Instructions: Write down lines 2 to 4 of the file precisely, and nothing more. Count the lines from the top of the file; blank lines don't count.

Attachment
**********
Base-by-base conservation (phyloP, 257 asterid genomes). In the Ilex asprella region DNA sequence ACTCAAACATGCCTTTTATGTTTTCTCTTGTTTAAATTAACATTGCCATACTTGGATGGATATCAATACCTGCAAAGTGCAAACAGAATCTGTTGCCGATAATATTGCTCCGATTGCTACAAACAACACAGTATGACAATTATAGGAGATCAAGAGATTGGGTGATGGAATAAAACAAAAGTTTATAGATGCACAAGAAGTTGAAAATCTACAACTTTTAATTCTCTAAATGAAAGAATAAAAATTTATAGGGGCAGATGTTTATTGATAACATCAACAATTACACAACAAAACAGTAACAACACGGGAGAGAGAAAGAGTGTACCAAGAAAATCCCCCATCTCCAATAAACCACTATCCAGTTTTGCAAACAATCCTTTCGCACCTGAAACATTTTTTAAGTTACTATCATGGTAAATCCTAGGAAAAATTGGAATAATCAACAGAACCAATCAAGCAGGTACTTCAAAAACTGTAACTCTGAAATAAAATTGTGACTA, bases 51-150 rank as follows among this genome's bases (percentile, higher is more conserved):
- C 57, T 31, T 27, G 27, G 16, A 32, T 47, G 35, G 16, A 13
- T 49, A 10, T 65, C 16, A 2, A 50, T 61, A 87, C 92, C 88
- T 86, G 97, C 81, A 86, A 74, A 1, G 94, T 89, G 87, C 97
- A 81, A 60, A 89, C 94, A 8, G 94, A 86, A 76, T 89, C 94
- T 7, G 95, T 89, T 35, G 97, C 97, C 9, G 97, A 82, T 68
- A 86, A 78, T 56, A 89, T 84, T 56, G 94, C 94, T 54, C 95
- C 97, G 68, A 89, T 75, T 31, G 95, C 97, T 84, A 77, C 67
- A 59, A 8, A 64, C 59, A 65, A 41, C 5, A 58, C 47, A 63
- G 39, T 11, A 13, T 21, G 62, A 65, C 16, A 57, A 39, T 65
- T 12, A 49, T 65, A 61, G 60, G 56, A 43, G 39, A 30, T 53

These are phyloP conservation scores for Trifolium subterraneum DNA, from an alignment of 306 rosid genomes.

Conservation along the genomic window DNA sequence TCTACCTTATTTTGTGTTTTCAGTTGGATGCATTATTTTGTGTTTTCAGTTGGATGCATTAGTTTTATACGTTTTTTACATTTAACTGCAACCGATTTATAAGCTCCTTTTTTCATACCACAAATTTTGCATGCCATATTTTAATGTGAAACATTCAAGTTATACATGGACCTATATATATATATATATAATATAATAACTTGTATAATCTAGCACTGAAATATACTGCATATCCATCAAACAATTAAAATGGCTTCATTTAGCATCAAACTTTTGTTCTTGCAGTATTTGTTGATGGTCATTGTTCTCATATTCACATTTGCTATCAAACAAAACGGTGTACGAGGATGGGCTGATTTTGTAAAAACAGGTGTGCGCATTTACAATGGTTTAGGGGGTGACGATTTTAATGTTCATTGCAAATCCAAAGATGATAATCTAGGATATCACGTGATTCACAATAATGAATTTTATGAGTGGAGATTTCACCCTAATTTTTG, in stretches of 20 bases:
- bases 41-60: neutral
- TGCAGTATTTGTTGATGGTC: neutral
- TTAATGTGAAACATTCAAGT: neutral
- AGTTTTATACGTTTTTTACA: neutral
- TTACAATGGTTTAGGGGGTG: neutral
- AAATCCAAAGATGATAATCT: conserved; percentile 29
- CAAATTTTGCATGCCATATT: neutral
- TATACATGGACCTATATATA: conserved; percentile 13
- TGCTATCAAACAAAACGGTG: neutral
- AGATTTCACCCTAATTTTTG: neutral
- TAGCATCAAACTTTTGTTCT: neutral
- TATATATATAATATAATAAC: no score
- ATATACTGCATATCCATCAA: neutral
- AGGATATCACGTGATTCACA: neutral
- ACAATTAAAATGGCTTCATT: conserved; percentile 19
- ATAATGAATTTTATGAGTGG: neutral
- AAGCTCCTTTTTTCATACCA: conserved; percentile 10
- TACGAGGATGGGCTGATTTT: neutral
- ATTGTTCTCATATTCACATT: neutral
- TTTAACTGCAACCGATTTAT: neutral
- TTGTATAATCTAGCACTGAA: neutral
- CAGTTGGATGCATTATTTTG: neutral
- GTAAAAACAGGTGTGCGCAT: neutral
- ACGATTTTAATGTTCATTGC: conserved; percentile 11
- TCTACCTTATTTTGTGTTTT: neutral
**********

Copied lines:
- C 57, T 31, T 27, G 27, G 16, A 32, T 47, G 35, G 16, A 13
- T 49, A 10, T 65, C 16, A 2, A 50, T 61, A 87, C 92, C 88
- T 86, G 97, C 81, A 86, A 74, A 1, G 94, T 89, G 87, C 97